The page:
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Luthuli Detachment

The Order of Mendi for Bravery in

Luthuli Detachment Awarded for:
Exceptional contribution to the freedom struggle in southern Africa by embarking on the first-ever armed military operation against white rule in 20th century South Africa, thereby waging pitched battles against the then Rhodesian state, and by displaying immense bravery against tremendous military odds.

Profile of Luthuli Detachment

The story of the Luthuli Detachment has a unique place in South Africa’s struggle for liberation, as this unit signified the beginning of the African National Congress’s (ANC) fully-fledged military engagement. During the ensuing battles with the Rhodesian security forces, the Luthuli Detachment fought bravely against tremendous odds and served to inspire South Africans during a dark period in our history. The youth of later generations of the 1970s and 1980s were particularly inspired by the sheer courage and bravery of the Luthuli Detachment.

Since the inception of the ANC’s military wing, Umkhonto we Sizwe, in December 1961 up until 1963, the ANC had only engaged in acts of sabotage.

On 31 July 1967, the ANC for the first time launched an operation with the possibility of militarily engaging the apartheid regime in South Africa. A group of 79 guerrillas from the ANC and the Zimbabwean African People’s Union (Zapu) embarked on a joint mission.

This ANC unit was named the Luthuli Detachment, after the late Chief Albert Luthuli who had died in the same month of July 1967.

This joint military venture between the ANC and the Zimbabwe People Revolutionary Army (Zipra) became popularly known as the Wankie Campaign. Lennox Lagu was the commander of the ANC group of 56 men, while Chris Hani was the second-in-command.

On 31 July 1967, the guerrillas crossed the Zambezi River from Zambia into then Southern Rhodesia, and embarked on a long march home through the Wankie Game Reserve.

The ANC guerrillas were aiming to march through Rhodesia into South Africa, where each combatant had specific instructions to assist in the political mobilisation of people in different parts of the country. The Zapu guerillas aimed to establish a military base in Lupane, in north-east Rhodesia, which would also serve as a future “Ho Chi Minh” route home for the ANC.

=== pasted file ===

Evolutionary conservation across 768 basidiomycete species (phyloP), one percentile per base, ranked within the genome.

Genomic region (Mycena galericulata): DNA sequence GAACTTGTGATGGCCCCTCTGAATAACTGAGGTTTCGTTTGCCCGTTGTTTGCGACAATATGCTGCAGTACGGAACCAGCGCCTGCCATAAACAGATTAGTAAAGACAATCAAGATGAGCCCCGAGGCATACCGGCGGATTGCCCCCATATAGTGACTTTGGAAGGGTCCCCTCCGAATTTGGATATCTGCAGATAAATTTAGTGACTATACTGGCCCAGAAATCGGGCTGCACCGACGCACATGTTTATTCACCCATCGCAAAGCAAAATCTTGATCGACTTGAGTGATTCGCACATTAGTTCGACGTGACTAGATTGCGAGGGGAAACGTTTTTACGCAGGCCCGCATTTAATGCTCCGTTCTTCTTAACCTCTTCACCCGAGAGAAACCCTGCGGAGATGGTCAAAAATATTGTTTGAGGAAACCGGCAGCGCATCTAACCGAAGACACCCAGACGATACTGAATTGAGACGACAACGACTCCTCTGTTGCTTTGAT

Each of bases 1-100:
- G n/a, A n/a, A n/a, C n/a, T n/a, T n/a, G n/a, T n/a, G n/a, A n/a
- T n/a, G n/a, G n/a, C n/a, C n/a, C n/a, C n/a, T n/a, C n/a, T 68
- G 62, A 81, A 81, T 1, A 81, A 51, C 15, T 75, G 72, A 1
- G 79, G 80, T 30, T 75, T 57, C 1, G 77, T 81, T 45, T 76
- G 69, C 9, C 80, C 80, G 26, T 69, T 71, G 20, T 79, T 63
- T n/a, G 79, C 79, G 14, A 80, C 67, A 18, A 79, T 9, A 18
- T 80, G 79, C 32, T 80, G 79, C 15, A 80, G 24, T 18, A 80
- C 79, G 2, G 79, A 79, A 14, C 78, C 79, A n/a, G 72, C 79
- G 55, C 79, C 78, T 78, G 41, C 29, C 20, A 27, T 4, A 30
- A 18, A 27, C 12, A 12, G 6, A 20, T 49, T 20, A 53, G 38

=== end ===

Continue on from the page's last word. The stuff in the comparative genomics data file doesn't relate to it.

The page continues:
As the guerrillas marched through the Wankie Game Reserve, a shortage of water became their main concern as it was the dry season in Rhodesia. The Rhodesian security forces first became aware of some guerrilla presence on 8 August 1967. The planners of this military campaign wanted to avoid any unnecessary conflict with the Rhodesian security forces but this was not to be.

In the meanwhile, the ANC-Zapu group decided to split into two. The first skirmish took place between the Lupane-bound guerrillas and the Rhodesian security forces on 13 August 1967, between Dett and Wankie, in what became known as the Battle of Nyatuwe. A second battle followed, also involving this Lupane-bound group on 18 August 1967.

Chris Hani’s group, on its way to South Africa, first clashed with the Rhodesian security forces on 22 August 1967. After a fierce battle, the Rhodesian security forces fled, leaving ammunition and much-needed food and water.

The last clash between the guerrillas and the Rhodesians took place on 4 September 1967. By then, some of the guerrillas had been killed, some had been imprisoned by the Rhodesian or Botswana authorities and some had found refuge in Zambia or Swaziland. Only one guerrilla managed to travel back to South Africa.

The Luthuli Detachment was a metaphor for freedom earned through the sweat of the oppressed’s brow, and it represented the possibility of victory against the system until then thought to be impregnable.

This bold and brave military detachment etched its name in the annals of the history of freedom in South Africa.